Last week, I was privileged to visit Manila in the Philippines to witness first-hand the exploits of dozens of students as they competed in the Shell Eco-marathon. The name of the game was parsimonious energy consumption and, as the various universities took to the city street track in their incredibly diverse machines, there was a faint flicker of hope in the air for humanity.
Scientific progress means that most of us can move around our planet with incredible ease, live in comfort, earn a decent wage and drive modern cars that are safe, luxurious and efficient. As a child of the 1970s, the things that I now get to experience are enough to fry my brain if I think about them for too long. Yet for all the good things that technology has brought, there are incredibly negative aspects, too.
No matter where you stand on the debate of climate change, there’s no getting around the fact that this planet’s natural resources are finite. One day, oil, gas and uranium will run out and, unless we change the way in which we generate and use energy, we will return to a primitive way of life not seen for millennia. Shell knows this as much as anyone and, for decades, has been championing fuel efficiency, with the annual Eco-marathon representing the jewel in its enviro-PR crown.
The Asia event, held for the first time in Manila (it was previously in Malaysia), brought together the most enquiring minds from the entire region, including the Middle East. Four days long, it was also used as a platform for debate and discussion between some of the world’s most outspoken and knowledgeable experts on climate change, population issues and energy crisis management. All carried out under the gaze of television cameras, hundreds of bloggers, tweeters, activists and the plain curious, it was entirely obvious that there are no clear answers to the very real problems.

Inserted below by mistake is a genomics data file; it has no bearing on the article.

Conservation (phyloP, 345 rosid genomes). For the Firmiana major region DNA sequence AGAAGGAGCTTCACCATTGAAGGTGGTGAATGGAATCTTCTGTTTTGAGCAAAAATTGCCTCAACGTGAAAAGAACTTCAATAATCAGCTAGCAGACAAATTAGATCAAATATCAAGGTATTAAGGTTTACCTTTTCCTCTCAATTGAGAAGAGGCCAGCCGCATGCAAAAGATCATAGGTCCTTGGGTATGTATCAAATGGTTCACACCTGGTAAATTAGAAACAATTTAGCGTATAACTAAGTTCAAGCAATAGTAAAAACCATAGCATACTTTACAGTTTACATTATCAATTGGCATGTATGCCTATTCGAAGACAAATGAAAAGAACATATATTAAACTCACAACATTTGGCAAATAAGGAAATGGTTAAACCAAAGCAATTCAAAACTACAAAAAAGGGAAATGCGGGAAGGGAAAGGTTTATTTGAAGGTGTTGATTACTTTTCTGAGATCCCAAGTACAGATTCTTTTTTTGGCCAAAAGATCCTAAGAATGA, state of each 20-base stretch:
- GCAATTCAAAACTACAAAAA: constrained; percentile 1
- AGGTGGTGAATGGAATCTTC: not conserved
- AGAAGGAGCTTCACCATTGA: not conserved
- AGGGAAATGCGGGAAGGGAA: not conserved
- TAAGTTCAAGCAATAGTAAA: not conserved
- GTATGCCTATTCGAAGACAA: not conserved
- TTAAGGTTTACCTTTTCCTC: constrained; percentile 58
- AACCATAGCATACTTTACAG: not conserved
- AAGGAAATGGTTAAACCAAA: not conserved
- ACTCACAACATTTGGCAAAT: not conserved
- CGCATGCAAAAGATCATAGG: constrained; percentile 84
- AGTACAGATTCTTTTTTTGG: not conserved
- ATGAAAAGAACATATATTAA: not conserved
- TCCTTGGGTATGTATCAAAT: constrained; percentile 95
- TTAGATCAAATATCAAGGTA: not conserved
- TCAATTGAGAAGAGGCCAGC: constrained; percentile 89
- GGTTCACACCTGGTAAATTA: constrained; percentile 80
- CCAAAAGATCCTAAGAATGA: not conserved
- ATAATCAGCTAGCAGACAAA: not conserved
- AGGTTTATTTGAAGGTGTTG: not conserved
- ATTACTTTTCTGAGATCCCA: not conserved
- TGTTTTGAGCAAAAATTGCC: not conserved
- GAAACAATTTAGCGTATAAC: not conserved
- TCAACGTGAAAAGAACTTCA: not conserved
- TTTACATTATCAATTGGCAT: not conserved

It was during a question-and-answer session with Shell’s Mark Gainsborough, who is its executive vice president for commercial operations, that I got an insight into the perceived problems facing us in the Middle East. It was all very well, I suggested, to have students here, applying their scientific know-how in the pursuit of fuel economy, but in a region like ours, what can be done to further the cause? We drive V8s and V12s, we don’t care about emissions or the price of fuel – it’s irrelevant.
“You’re quite right,” he said. “Last year, driving from Dubai to Abu Dhabi for the Grand Prix, for the first time I saw six Ferraris together in one petrol station. So, yes, there’s money and there’s fuel so cheap that nobody thinks twice about his or her consumption. But there has to come a time when authorities sit up and take notice. And what we’ve seen in other parts of the world is that the price of fuel directly impacts the behaviour of the majority, even in wealthy countries. When fuel costs are subsidised, there is little hope of changing the ways of most consumers.”
The price of fuel in this part of the world is unlikely to skyrocket any time soon and, like me, you’ll be glad about that. But that doesn’t mean that we can’t do our bit for the environment. I’m not talking about recycling old newspapers or properly disposing of the batteries from your remote control. I’m talking about the way that we drive.
Keeping our tyres at the right pressures, for example, improves fuel efficiency. Smooth inputs, avoiding aggressive braking or acceleration, keeping our windows closed, not having flags and the like protruding from our cars’ bodywork – they all contribute to greater fuel efficiency and, more than anything I saw at Manila, that is what will stay with me personally. Don’t think that there’s nothing that you can do to help – it’s in the power of all of us to improve our futures. Our roads would be a lot safer, too, if driving habits were changed – now wouldn’t that be satisfying?
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